Portfolio committee hears Presidential pardons are a military veterans issue


South Africa’s military veterans have an “own” government department to see to their specific needs and, since last year, a Presidential task team to speed up veterans’ issues.

The task team headed by Deputy President David Mabuza today (Wednesday, 1 September) presented a progress report to Parliament’s Portfolio Committee on Defence and Military Veterans (PCDMV) listing, among others, veterans’ involvement in the ongoing national COVID-19 intervention programme as well as Presidential pardons for liberation struggle war veterans (LSWV).

The presentation has it the Department of Justice and Constitutional Development (now the Department of Justice and Correctional Services) provided President Cyril Ramaphosa’s office with files of military veterans applying for pardons “dating back to the era of the second President of the Republic”. LSWVs will be requested to “solicit their list of individuals eligible for Presidential pardon and reasons why” as well as supplying names of veterans not suitable for pardon by South Africa’s first citizen.

Employment opportunities remain a thorny issue for veterans with at least one opportunity created and exploited by the ongoing coronavirus pandemic. Veterans are at present, according to the presentation, assisting with “COVID-19 pandemic intervention in Gauteng schools” and planning is underway to implement the Gauteng model in the remaining eight provinces. No numbers are given of veterans “deployed” at schools in South Africa’s economic hub or what they are doing.

Updating and “cleaning” of the military veterans’ database, without which benefits cannot be paid or services provided to people who qualify, continues with Department of Military Veterans (DMV) personnel assisted by the State Information Technology Agency (SITA) and the Department of Home Affairs (DHA).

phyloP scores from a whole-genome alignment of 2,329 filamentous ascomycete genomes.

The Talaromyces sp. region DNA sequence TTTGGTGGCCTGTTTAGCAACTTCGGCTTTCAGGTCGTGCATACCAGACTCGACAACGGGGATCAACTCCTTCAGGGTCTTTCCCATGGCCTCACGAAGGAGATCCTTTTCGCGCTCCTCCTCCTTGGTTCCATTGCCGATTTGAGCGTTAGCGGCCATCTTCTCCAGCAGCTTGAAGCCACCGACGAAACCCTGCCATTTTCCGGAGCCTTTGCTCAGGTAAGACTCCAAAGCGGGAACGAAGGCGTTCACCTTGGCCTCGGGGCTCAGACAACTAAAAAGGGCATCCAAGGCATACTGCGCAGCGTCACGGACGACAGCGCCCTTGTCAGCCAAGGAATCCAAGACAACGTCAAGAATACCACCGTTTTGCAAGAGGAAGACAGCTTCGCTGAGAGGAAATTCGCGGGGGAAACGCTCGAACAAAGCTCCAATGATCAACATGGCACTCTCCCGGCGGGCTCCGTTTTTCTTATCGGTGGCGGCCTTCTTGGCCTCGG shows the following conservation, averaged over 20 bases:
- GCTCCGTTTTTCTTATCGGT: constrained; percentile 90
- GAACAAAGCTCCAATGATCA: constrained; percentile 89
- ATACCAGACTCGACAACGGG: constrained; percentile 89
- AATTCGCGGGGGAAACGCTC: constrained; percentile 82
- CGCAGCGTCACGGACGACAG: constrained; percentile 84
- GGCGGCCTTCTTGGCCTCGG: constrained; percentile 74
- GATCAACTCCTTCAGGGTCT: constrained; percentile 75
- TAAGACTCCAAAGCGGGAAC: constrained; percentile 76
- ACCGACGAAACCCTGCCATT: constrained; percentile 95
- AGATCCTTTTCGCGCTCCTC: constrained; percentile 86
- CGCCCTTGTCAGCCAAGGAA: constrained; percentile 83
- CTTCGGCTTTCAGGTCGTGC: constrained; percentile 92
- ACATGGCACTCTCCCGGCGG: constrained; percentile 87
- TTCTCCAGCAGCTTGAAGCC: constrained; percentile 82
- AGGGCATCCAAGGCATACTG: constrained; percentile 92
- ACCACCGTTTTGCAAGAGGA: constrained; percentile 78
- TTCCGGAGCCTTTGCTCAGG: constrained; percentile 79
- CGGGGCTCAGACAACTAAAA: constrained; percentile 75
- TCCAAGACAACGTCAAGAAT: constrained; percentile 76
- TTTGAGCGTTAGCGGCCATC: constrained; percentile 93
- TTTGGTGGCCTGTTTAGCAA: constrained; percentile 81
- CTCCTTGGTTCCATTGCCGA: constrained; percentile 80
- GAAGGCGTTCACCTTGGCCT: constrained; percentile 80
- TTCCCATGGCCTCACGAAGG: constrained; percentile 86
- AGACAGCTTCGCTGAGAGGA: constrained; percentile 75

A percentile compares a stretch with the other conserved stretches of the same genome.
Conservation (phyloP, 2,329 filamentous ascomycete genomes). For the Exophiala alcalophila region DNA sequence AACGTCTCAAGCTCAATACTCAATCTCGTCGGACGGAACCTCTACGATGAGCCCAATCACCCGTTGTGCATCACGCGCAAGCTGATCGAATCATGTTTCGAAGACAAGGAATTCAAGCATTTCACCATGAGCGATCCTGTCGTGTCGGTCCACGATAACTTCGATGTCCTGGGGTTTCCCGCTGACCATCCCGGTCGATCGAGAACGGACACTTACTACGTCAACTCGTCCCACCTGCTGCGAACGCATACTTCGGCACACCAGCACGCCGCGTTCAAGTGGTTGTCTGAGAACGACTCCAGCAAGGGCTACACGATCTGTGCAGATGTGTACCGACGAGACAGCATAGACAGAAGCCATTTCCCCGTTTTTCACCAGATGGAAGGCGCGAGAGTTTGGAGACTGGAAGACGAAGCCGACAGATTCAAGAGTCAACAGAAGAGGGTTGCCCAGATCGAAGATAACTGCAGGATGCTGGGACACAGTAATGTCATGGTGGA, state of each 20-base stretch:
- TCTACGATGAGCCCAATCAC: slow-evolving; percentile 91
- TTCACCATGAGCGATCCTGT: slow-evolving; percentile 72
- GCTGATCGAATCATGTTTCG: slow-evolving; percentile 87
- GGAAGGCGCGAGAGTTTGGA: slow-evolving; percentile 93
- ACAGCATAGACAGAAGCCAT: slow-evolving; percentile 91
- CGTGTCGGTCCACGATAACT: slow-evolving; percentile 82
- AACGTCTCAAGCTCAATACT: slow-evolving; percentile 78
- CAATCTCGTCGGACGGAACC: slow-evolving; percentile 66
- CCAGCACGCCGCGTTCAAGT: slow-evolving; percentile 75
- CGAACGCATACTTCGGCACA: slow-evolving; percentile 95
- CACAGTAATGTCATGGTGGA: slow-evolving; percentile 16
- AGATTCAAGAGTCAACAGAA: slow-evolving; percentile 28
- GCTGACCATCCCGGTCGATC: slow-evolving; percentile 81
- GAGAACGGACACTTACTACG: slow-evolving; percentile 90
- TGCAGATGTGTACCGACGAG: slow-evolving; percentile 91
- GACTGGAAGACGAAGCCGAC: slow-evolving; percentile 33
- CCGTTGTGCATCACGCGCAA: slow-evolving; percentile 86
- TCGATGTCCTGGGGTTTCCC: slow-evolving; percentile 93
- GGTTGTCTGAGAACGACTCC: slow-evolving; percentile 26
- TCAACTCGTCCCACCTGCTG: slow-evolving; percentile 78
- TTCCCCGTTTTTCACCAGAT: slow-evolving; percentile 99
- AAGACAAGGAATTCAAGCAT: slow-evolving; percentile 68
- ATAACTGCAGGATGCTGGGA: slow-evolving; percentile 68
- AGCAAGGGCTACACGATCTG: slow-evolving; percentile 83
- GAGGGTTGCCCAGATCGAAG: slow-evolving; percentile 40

Parliamentarians heard verification of 5 419 former non-statutory force (NSF) soldiers started in May. To date, checking revealed 385 of those listed are dead. In Gauteng 1 980 “cases” were identified of which 377 could not be found with 411 people invited to supply details during interviews. A hundred and eight-two of the 411 did not arrive for scheduled interviews and on conclusion on these just 36 applicants were deemed to qualify for military veteran status.

Mabuza’s task team named eight work streams it sees as essential to the betterment of the lot of military veterans to the PCDMV.

They are a legislative revue to implement policy of veterans’ issues; a redesign of the DMV; provision of socio-economic support; database verification; heritage and memorialisation; pension and benefits; communication and agriculture and land. This will see interaction with the departments responsible for agriculture, forestry, fisheries, rural development and land reform to provide “interventions” to assist military veterans.

Delivery of  housing and rescuing distressed mortgages for military veterans is ongoing with the DMV, in collaboration with stakeholders, delivering over 1 700 houses nationally and settled more than 200 distressed mortgages.

On military pensions, it has been decided the R350 unemployment grant for citizens will be boosted by R850 for military veterans, bringing the total receivable by military veterans to R1 200. Nine hundred and eight-two military veterans are receiving payment. To date, R5.6 million has been spent on the top up with more than a thousand applications under consideration.